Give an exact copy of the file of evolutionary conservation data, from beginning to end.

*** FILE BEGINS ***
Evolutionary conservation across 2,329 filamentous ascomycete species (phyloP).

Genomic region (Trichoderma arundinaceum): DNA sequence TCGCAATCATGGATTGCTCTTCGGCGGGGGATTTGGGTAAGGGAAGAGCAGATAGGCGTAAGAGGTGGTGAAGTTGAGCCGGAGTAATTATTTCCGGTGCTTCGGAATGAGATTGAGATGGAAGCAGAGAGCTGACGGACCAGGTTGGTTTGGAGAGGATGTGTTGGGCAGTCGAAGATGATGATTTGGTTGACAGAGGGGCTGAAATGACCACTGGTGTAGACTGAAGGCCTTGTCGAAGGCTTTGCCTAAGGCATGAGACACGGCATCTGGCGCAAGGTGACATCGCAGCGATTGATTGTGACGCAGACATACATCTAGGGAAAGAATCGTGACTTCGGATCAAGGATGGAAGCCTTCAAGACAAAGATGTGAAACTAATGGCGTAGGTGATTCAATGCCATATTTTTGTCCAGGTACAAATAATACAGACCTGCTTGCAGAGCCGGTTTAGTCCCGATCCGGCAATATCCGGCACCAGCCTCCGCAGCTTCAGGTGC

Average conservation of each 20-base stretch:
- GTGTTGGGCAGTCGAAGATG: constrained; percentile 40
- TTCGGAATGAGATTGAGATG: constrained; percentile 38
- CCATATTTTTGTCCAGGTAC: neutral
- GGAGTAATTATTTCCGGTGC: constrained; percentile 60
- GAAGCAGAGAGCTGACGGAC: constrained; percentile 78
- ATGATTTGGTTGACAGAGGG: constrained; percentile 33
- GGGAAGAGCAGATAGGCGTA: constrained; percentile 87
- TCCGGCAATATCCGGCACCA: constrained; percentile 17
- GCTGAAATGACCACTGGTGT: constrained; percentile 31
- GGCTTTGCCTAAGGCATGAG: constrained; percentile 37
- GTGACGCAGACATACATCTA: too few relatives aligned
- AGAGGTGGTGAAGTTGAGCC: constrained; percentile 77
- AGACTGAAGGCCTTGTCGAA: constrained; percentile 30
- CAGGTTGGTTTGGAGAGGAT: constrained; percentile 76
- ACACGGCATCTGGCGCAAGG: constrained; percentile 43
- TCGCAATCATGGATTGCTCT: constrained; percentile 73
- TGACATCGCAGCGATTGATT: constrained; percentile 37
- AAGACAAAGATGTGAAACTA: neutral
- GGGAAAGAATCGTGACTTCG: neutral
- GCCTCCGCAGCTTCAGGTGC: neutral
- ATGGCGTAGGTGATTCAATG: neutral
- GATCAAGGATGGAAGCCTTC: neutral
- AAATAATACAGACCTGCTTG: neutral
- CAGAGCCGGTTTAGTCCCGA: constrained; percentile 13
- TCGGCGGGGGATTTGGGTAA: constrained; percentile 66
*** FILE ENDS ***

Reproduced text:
Evolutionary conservation across 2,329 filamentous ascomycete species (phyloP).

Genomic region (Trichoderma arundinaceum): DNA sequence TCGCAATCATGGATTGCTCTTCGGCGGGGGATTTGGGTAAGGGAAGAGCAGATAGGCGTAAGAGGTGGTGAAGTTGAGCCGGAGTAATTATTTCCGGTGCTTCGGAATGAGATTGAGATGGAAGCAGAGAGCTGACGGACCAGGTTGGTTTGGAGAGGATGTGTTGGGCAGTCGAAGATGATGATTTGGTTGACAGAGGGGCTGAAATGACCACTGGTGTAGACTGAAGGCCTTGTCGAAGGCTTTGCCTAAGGCATGAGACACGGCATCTGGCGCAAGGTGACATCGCAGCGATTGATTGTGACGCAGACATACATCTAGGGAAAGAATCGTGACTTCGGATCAAGGATGGAAGCCTTCAAGACAAAGATGTGAAACTAATGGCGTAGGTGATTCAATGCCATATTTTTGTCCAGGTACAAATAATACAGACCTGCTTGCAGAGCCGGTTTAGTCCCGATCCGGCAATATCCGGCACCAGCCTCCGCAGCTTCAGGTGC

Average conservation of each 20-base stretch:
- GTGTTGGGCAGTCGAAGATG: constrained; percentile 40
- TTCGGAATGAGATTGAGATG: constrained; percentile 38
- CCATATTTTTGTCCAGGTAC: neutral
- GGAGTAATTATTTCCGGTGC: constrained; percentile 60
- GAAGCAGAGAGCTGACGGAC: constrained; percentile 78
- ATGATTTGGTTGACAGAGGG: constrained; percentile 33
- GGGAAGAGCAGATAGGCGTA: constrained; percentile 87
- TCCGGCAATATCCGGCACCA: constrained; percentile 17
- GCTGAAATGACCACTGGTGT: constrained; percentile 31
- GGCTTTGCCTAAGGCATGAG: constrained; percentile 37
- GTGACGCAGACATACATCTA: too few relatives aligned
- AGAGGTGGTGAAGTTGAGCC: constrained; percentile 77
- AGACTGAAGGCCTTGTCGAA: constrained; percentile 30
- CAGGTTGGTTTGGAGAGGAT: constrained; percentile 76
- ACACGGCATCTGGCGCAAGG: constrained; percentile 43
- TCGCAATCATGGATTGCTCT: constrained; percentile 73
- TGACATCGCAGCGATTGATT: constrained; percentile 37
- AAGACAAAGATGTGAAACTA: neutral
- GGGAAAGAATCGTGACTTCG: neutral
- GCCTCCGCAGCTTCAGGTGC: neutral
- ATGGCGTAGGTGATTCAATG: neutral
- GATCAAGGATGGAAGCCTTC: neutral
- AAATAATACAGACCTGCTTG: neutral
- CAGAGCCGGTTTAGTCCCGA: constrained; percentile 13
- TCGGCGGGGGATTTGGGTAA: constrained; percentile 66